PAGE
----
Premier Christy Clark and B.C. education minister Peter Fassbender held a press conference earlier this afternoon to address the tentative deal that had been reached with the BCTF on the teachers’ labour dispute.
She termed the deal as a “remarkable achievement after almost 30 years of dysfunction,” noting that “we have also reached a historic six-year agreement with teachers. This has never happened before in British Columbia.”
It follows the provincial government’s commitment to provide a deal that fits within the fiscal plan and is affordable to taxpayers.
As teachers have been without a contract since June 2013, the six year contract will begin then and retroactively allows for five years of labour peace.
“A negotiated settlement is really important, because it allows us to reset that relationship [between teachers and government] that has been dysfunctional for so long. Resetting the relationship, it means we can sit respectfully, talk respectfully, about something that matters to both the government, the teachers’ union, classroom teachers, and students.”
“We have improved investment in classroom composition, which was an absolute priority for me to make sure there is more teaching support in classroom for kids. We found a way to do that without raising taxes, we found a way to do it without cutting services, we found a way to do it without going into deficit.”
The government leaders deferred any revelation of the agreement’s details to another press conference held later in the afternoon by BC Teachers’ Federation president Jim Iker.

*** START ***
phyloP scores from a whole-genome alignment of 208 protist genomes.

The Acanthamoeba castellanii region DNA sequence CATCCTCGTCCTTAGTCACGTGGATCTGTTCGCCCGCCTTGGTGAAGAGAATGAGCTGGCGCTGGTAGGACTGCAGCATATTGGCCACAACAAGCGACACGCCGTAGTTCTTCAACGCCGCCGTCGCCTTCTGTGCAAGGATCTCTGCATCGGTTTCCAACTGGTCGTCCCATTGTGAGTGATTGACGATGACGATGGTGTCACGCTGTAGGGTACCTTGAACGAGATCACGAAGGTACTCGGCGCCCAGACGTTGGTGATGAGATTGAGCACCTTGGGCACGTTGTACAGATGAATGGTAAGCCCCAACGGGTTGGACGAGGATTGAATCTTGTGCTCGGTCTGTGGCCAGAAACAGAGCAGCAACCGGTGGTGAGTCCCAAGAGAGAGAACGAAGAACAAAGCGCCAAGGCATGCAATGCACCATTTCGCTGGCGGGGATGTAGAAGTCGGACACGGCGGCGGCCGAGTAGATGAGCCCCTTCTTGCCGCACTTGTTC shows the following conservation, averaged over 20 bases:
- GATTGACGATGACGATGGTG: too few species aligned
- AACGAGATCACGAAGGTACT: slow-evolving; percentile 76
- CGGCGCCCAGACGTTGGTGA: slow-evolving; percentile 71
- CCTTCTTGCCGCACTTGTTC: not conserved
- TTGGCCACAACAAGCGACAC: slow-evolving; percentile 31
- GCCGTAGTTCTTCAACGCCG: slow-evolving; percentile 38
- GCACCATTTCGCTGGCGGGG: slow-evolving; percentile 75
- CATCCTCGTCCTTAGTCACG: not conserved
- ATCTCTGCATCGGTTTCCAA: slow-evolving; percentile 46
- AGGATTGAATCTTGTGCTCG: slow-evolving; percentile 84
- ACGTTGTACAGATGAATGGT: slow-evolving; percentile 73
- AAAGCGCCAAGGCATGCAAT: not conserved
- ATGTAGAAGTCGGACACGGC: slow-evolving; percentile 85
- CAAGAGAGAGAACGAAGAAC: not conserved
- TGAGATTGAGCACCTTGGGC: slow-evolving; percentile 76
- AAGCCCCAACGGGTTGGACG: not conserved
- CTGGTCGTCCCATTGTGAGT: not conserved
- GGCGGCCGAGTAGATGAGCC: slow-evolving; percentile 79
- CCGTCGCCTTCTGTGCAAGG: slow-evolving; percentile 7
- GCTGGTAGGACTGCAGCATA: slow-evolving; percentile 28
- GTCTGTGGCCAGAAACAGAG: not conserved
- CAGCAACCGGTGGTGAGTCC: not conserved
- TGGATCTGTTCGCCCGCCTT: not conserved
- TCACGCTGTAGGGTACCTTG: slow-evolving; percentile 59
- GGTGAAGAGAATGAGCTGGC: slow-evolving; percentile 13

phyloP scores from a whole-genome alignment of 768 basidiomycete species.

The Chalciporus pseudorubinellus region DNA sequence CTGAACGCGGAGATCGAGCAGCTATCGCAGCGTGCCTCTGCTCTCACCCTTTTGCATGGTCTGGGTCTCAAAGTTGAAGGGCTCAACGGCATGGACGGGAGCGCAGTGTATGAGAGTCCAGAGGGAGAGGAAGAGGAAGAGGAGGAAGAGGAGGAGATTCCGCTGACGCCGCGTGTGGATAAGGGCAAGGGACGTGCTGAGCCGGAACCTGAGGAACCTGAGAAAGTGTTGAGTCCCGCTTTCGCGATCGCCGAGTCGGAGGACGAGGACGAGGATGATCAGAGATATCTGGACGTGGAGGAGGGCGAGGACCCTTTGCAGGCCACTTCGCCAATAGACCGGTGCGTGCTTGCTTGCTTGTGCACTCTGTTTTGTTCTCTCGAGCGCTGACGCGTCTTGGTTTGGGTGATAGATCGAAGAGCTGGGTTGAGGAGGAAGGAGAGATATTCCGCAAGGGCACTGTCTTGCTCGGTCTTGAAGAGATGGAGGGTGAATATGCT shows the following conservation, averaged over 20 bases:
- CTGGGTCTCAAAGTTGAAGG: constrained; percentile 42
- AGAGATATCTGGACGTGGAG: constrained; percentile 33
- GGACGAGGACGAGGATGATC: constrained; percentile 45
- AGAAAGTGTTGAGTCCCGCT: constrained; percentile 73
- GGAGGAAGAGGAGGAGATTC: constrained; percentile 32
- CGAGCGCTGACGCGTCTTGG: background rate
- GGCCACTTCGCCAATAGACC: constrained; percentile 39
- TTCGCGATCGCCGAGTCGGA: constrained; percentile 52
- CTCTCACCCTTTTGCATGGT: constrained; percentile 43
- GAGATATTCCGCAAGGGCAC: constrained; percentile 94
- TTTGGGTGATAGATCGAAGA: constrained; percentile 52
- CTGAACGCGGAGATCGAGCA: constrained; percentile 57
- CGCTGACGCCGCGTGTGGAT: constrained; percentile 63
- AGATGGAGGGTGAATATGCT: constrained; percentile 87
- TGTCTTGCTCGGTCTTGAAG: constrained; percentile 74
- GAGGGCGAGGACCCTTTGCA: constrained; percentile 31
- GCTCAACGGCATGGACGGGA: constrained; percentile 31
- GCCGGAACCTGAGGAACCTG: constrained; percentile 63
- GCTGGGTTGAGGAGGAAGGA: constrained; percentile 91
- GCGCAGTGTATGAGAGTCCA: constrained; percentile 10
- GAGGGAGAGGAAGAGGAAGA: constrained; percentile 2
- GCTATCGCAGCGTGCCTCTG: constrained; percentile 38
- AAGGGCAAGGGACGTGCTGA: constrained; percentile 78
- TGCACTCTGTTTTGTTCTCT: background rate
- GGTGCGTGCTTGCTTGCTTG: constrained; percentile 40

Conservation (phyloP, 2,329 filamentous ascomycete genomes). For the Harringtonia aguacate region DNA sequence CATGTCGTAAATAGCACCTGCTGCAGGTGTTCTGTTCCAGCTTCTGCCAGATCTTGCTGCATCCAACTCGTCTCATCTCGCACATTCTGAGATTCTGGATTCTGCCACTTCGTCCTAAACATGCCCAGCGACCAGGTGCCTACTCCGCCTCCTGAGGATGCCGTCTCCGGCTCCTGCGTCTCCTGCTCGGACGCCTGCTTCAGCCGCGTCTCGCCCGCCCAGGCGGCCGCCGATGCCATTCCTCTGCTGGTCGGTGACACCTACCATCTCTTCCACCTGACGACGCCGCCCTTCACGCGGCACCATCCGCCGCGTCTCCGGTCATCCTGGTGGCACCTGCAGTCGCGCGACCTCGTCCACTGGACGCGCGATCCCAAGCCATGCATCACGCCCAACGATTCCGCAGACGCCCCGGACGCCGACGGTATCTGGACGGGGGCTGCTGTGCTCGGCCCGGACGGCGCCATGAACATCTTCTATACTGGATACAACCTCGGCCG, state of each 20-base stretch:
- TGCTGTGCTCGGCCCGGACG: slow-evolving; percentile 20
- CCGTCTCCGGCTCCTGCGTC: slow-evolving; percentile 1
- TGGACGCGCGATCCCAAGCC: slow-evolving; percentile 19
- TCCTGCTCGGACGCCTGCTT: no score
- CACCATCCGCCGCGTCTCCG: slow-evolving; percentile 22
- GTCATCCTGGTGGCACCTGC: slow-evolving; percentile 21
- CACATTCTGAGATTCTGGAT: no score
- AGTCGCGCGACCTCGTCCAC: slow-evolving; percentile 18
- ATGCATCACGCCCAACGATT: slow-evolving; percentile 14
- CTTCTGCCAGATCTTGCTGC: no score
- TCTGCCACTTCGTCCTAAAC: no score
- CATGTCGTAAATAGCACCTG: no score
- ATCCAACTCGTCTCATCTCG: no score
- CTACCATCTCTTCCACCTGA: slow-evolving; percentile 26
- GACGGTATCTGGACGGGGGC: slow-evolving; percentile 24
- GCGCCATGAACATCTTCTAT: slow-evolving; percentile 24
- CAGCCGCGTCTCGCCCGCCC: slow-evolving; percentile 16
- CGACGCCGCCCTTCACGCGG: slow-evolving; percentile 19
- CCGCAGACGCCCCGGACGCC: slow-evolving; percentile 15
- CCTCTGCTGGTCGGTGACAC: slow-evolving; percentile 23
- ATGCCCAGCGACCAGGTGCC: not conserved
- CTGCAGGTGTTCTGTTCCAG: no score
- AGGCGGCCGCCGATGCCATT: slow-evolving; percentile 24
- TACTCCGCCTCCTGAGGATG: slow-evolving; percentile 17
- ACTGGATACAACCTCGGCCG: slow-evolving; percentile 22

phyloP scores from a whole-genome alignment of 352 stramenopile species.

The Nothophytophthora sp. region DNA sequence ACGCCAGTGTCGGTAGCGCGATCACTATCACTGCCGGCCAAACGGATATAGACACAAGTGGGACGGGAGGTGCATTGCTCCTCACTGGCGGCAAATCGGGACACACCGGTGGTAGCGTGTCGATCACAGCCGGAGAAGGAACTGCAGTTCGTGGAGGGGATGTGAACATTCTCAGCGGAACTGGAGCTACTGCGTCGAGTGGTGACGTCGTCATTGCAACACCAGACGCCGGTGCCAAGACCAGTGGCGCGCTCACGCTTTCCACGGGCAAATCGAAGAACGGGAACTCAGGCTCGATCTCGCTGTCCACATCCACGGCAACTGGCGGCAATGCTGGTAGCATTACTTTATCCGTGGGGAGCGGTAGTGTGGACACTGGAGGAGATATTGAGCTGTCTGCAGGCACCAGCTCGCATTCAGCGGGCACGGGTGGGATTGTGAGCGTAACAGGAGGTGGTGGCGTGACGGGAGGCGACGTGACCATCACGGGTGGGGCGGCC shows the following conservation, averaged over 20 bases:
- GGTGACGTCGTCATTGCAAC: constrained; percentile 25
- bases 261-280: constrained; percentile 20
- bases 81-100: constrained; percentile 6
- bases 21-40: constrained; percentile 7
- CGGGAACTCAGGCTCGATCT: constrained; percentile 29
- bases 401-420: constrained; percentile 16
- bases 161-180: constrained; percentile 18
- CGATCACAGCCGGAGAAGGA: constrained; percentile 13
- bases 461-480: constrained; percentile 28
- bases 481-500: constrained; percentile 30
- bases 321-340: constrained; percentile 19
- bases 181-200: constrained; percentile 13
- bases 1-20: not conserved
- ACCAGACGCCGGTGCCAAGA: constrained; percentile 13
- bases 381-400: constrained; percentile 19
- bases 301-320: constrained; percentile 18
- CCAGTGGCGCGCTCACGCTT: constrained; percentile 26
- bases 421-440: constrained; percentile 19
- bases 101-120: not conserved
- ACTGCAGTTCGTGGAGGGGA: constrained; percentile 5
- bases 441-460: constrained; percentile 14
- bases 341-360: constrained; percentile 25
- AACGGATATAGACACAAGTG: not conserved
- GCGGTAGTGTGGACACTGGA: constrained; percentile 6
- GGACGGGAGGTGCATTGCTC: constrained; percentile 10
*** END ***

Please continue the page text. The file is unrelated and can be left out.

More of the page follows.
The BCTF executive committee met earlier in the day and agreed to recommend that its membership of 40,000 teachers vote ‘Yes’ to ratify the agreement in a vote on Thursday. The results will be announced later that evening.
A ‘Yes’ vote is needed to end the strike and reopen schools next week, as early as Monday.
“It was a tough series of negotiations, but there were many meaningful achievements for both teachers and students,” says Iker.
This includes the following:
The wage hikes are believed to be 7.25 per cent over six years, although he would not confirm at this time. Iker also says there were “no concessions” on the BCTF’s part and he hopes to develop a “better relationship” with the provincial government.
An agreement was reached at 3:50 a.m. today after a marathon 16 hour long negotiation meeting that began Monday morning.
Rotating strikes across the province began on Monday, May 26 while the full-scale strike began on Tuesday, June 17, ending the previous school year two weeks early.
The strike is now in its third week of the new school year. By the end of this week, students will have lost more than a month of classroom time between both school years due to the labour dispute.
Feature Image: Teacher via Shutterstock